Religiously DiverseThere is diversity in Christian local churches present: Roman Catholic, Fundamental Baptists, Reformed Southern Baptists, and Wesleyans.
Christians here come from different traditions, including Presbyterian, Lutheran, and Pentecostal.

There is a diversity among religious belief outside the Christian worldview. We have Mystics (witches), Rastafarians, Atheists, Mormons, and people who try to mix different worldviews together.
Spiritually AwarePeople here are generally spiritually aware, even if they do not follow Christ. They generally want to be spiritual and connect with God even if they do not value organized religion.

This is why we see the mixing of different worldviews together.
Little Ethnic DiversityThere are mostly Anglos, some Hispanics, and few African Americans.

The hispanic community, though sizable, remains mostly unseen.
Politically DiverseThough we mostly have political (not to be confused with theological) conservatives, there are many political liberals.

There are some who tow the line between conservative and liberal ideals. The number of these people will increase as we continue to see an exodus out of California.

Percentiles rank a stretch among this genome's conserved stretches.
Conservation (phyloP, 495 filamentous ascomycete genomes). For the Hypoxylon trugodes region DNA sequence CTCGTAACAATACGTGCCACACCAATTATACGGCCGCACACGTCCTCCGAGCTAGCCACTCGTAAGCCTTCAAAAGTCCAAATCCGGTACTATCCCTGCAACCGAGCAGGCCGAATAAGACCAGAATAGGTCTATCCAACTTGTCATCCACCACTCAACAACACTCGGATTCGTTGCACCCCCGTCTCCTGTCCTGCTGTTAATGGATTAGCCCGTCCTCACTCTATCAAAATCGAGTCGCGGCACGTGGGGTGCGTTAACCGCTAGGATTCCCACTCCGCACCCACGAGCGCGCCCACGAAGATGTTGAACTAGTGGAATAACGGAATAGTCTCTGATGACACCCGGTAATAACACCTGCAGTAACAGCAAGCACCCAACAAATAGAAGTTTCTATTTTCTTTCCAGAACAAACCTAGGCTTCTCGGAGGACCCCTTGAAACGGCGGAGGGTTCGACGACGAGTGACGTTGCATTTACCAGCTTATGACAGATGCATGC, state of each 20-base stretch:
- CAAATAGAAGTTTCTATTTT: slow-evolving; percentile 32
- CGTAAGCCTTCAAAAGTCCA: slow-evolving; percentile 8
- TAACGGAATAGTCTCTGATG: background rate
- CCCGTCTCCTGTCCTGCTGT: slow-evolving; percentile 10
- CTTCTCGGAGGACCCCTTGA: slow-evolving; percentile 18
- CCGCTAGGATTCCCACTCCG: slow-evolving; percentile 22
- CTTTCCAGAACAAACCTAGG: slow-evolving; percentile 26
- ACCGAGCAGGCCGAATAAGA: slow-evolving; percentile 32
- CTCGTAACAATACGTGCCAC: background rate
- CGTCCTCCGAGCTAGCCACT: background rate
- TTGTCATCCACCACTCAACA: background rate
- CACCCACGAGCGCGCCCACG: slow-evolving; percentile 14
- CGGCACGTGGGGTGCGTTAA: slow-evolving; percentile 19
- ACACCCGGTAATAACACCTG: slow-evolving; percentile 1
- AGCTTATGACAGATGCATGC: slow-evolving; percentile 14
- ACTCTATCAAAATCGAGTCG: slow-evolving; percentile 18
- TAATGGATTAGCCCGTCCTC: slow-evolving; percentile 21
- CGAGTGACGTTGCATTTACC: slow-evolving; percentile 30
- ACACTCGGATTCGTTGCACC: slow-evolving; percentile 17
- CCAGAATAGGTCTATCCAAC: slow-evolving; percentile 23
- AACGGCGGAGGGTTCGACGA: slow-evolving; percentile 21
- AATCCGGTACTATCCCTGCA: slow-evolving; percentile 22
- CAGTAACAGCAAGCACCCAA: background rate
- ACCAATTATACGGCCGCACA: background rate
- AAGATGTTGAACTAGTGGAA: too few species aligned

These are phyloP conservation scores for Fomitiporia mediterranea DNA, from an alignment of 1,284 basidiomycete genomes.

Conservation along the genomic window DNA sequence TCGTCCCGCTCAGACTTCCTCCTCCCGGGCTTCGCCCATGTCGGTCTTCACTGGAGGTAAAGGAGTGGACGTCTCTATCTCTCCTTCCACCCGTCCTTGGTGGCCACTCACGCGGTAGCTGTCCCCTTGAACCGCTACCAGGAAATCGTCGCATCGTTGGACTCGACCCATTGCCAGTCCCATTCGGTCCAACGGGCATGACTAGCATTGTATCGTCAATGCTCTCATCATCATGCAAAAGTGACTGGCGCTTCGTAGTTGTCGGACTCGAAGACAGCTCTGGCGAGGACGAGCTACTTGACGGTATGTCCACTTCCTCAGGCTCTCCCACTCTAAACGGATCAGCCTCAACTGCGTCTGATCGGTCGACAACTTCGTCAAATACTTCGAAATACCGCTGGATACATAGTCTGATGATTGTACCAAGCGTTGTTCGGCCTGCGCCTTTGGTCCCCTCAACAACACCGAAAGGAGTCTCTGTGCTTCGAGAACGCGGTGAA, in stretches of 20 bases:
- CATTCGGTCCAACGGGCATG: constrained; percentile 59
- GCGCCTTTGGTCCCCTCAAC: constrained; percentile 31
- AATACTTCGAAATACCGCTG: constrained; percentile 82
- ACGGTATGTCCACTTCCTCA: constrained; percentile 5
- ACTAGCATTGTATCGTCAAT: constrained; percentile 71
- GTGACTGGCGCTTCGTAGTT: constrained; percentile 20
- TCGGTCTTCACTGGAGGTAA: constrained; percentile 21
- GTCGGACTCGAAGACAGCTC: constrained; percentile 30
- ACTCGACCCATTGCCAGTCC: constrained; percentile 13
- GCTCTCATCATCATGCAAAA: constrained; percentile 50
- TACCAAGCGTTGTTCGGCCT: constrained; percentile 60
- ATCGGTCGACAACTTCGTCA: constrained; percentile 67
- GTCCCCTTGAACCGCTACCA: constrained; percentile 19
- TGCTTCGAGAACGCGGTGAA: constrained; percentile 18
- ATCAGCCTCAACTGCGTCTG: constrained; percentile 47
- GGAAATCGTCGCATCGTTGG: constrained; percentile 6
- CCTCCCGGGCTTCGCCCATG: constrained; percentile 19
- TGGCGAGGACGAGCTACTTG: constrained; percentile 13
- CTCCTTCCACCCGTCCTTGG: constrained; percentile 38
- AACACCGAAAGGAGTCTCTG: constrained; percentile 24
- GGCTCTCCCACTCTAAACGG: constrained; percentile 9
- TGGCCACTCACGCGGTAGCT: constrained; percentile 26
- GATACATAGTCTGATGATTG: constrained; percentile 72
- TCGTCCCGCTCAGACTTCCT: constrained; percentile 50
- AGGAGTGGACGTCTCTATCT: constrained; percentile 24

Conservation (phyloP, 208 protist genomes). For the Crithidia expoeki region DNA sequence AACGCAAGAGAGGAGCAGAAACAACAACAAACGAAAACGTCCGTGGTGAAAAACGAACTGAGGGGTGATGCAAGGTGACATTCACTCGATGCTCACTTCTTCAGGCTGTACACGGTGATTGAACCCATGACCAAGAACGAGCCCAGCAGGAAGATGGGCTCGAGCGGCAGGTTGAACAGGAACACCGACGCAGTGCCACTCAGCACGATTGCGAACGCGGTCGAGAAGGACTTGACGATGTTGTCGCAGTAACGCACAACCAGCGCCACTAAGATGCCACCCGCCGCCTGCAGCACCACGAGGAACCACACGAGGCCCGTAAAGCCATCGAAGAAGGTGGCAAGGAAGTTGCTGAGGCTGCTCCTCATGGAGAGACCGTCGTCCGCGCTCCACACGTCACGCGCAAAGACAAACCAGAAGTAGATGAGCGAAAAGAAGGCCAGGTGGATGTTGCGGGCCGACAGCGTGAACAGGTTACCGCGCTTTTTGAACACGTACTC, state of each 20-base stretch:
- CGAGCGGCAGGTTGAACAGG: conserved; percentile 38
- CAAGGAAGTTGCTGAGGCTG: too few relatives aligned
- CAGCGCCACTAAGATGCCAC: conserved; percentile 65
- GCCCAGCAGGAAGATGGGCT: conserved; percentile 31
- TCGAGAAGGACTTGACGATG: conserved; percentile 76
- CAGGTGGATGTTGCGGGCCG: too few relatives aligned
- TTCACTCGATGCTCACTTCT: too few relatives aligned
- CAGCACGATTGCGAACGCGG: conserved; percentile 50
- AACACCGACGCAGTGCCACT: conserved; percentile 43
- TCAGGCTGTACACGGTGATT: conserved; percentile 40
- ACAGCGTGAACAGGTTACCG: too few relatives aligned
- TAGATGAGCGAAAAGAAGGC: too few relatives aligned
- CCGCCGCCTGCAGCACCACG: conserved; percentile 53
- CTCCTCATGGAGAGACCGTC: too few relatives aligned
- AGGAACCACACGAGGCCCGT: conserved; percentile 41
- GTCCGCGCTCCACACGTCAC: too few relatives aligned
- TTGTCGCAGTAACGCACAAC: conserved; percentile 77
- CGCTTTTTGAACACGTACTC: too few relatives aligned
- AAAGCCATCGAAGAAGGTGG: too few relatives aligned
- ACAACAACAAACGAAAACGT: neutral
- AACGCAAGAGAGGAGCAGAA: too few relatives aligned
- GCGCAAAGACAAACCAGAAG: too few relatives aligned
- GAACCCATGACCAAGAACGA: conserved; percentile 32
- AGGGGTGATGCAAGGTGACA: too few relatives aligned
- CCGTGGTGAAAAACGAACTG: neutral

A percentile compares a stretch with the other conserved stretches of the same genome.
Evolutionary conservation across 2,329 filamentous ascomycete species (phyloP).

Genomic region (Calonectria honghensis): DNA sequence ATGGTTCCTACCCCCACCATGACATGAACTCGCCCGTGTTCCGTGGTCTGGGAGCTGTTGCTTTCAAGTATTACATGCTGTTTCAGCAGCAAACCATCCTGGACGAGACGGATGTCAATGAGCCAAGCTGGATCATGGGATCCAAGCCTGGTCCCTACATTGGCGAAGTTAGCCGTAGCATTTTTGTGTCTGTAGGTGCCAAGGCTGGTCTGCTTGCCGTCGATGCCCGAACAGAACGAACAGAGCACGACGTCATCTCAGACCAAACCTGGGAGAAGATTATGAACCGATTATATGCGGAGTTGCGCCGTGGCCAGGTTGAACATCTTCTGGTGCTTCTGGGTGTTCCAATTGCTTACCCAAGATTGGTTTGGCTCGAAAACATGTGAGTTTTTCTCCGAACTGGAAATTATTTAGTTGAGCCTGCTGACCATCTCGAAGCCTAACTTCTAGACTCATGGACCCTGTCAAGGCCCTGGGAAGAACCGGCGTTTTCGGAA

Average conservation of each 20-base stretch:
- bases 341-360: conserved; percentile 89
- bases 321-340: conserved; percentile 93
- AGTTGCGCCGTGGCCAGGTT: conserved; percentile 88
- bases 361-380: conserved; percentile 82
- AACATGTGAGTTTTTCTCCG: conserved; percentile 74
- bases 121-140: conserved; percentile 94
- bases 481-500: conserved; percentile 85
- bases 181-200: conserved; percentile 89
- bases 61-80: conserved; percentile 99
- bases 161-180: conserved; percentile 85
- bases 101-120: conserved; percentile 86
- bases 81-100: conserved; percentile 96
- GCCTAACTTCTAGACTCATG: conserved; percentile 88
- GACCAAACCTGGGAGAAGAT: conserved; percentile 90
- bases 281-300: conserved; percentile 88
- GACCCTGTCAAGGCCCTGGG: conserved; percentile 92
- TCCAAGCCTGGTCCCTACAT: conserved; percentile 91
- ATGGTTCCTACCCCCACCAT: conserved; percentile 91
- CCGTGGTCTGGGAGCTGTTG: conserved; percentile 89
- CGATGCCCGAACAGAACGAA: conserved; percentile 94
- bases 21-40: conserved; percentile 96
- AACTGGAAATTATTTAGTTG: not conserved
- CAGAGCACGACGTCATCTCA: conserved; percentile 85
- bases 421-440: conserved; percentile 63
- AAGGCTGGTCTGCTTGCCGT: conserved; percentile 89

Politics is also what people spend most of their time complaining about.
Young Generations Present But UnengagedKati and I meet plenty of young adults and young families.

These are largely unengaged and find it difficult to find a place to belong if they did not grow up in the area. This is because almost everything about our community, including the way church is done, was built for a retirement aged people. The community and churches have not changed with the population.
Prefers Individualism Over CommunityPeople see themselves as individuals and self sustainers. This plays into the rejection of organized religion. People feel they can find their own spiritualities by their own means and connect with God their own ways.
Homebodies And HobbyistsThough there are some who need to get out of the house, most people would rather spend most of their time at home enveloped in their personal hobbies.
Talking Points Include Food, Horses, Dogs, Guns, Hunting, and CarsThese are some of the things we become interested in because we want to identify with our community and speak light into darkness.
Shops Local and NaturalPeople here generally prefer to support small business and local hobbyists rather than buying elsewhere.

They generally also prefer natural food, healing, and cleansing products.